Other academic medical centers have endeavored to use patient records to feed their clinical research machine, but the information feeding Clinical Query is more comprehensive. The data on patients' medication use, for example, is more complete than found elsewhere because of the way clinicians at BIDMC are required to track patients' drug intake. Similarly, because BIDMC has been using an EHR system since 1985--long before the industry got hip to EHRs--it has an impressive amount of longitudinal data per patient.
Clearly, the culture at BIDMC is to be a first IT mover. Halamka is proud of the fact that it was the first hospital "to go live with iPads in clinical care. We did it one hour after they were invented." BIDMC staffers went down to the Apple store, bought the tablets, and put them to use in the hospital's emergency department. That may not sound especially bold in today's healthcare environment, but in early 2010 it was fearless.
More cutting edge was the hospital's custom EHR system, called Online Medical Record. Halamka is quick to point out: "We built it ourselves. I wrote part of it. It's Web-based, cloud-hosted, runs on tablets. How many EHRs in the world have those characteristics?"
In practical terms, that means physicians can easily access a patient's text records and images from anywhere in the world. And all of the hospital's patients can likewise get access to all of their data. They can also have secure email conversations with their doctors and renew prescriptions online, even see their doctors' calendars to book appointments most convenient for them (rather than their clinicians).
Getting Clinical Query up and running did pose some challenges, but the stumbling blocks were more policy-related than technological. The Health Insurance Portability and Accountability Act requires that providers keep patients' medical data private or risk large fines. Letting employees access 2 million patients' confidential records therefore required that BIDMC put in place some serious safeguards to remain compliant.
De-identifying the records was the most obvious precaution, but the nature of the Clinical Query search engine required more.
Suppose for argument's sake that a BIDMC employee wants to snoop on his neighbor. The neighbor happens to have one blue eye and one green eye (a unique identifier), and the employee wants to know if he's on anti-psychotic meds. The employee could create a query that lists all blue-eyed, green-eyed people taking mental health medication, in which case there's a good chance the neighbor's confidential data would show up. To prevent such unlawful snooping, Clinical Query always throws in a few additional arbitrary patients to the search results, creating just enough ambiguity to keep patients' secrets secret. Normally, a database search is supposed to give precise results, but in this scenario, the researcher's initial goal isn't supposed to be to identify individual patients, but to find correlations between diseases and risk factors.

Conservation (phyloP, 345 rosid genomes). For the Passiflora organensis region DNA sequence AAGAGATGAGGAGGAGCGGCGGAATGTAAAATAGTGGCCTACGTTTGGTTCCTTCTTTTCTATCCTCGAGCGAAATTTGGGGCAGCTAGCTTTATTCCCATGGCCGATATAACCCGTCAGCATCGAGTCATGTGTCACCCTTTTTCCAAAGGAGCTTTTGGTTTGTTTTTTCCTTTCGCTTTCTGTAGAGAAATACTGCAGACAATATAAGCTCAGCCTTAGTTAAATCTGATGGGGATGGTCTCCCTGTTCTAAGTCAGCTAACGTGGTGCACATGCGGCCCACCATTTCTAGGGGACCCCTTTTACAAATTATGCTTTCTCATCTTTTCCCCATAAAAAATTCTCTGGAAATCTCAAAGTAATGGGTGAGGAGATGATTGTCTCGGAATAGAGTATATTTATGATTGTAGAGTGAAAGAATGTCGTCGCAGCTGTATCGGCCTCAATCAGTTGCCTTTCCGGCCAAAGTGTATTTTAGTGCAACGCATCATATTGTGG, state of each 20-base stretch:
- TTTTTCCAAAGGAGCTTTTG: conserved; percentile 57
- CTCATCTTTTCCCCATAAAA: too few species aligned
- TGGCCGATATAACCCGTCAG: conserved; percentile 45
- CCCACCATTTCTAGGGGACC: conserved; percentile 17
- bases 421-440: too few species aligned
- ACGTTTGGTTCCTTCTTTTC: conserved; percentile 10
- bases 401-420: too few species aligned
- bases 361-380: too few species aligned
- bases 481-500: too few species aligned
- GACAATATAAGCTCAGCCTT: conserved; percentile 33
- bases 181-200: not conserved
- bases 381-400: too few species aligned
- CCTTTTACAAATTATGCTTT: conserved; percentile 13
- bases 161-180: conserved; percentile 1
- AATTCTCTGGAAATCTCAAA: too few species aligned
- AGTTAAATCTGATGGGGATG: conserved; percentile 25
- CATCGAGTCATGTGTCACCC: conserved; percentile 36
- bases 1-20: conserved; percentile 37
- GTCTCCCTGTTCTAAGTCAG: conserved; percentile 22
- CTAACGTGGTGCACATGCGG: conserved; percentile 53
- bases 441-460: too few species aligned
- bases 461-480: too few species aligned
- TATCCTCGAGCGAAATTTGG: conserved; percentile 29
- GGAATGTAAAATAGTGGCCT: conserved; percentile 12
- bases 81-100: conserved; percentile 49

Still, the hospital's institutional review board initially was concerned that giving all hospital employees--rather than just physicians--access to Clinical Query was unwise. The IRB feared that "people will share data of a competitive or embarrassing nature," Halamka says. BIDMC jumped that hurdle by requiring all employees to take a HIPAA training course so they understand their obligation under federal law to protect patient privacy and understand what information they could legally reveal.
An Old Data Problem
A major technological obstacle to making Clinical Query fully functional centered on the variable nature of medical terminology. As a matter of contrast, there are only six data elements in the average ATM transaction, but the average patient record contains about 65,000 data elements. Complicating matters further is the fact that different clinicians may define each element differently.
"There's huge uncertainty about what each data element means," Halamka says. A simple term such as "fever" may mean different things to different docs. Likewise, some clinicians may define hypertension as a blood pressure above 120/80, while others use different numbers. To get meaningful search results to track disease trends or correlations between risk factors and disease, researchers need consistent terminology.
With that challenge in mind, BIDMC created a hierarchical ontology of language, in effect a tiered list of precise definitions of medical words. And then every patient record had to be mapped to this ontology.
A simple example illustrates the tangible benefits of putting such an ontology in place. In 2004, Merck announced the voluntary worldwide withdrawal of Vioxx (rofecoxib), an arthritis and acute pain medication, because a clinical study that took more than a year to perform revealed patients on the pain killer were at increased risk for heart attack and stroke. Had investigators input the terms "rofecoxib" and "cardiovascular disease" into Clinical Query, it would have taken about a second to find that connection.
It's hard to match the innovations that have come out of BIDMC and the rest of the Harvard healthcare family. "We were the first Web-based health record, the first computerized provider order entry system, the first to use iPads," Halamka says. Asked why the Boston hospital chooses to be on the cutting edge of information technology, he jokes: "It's so cold and miserable here six months of the year, there's nothing else to do but work." That work benefits not just the patients BIDMC serves, but the entire U.S. healthcare system.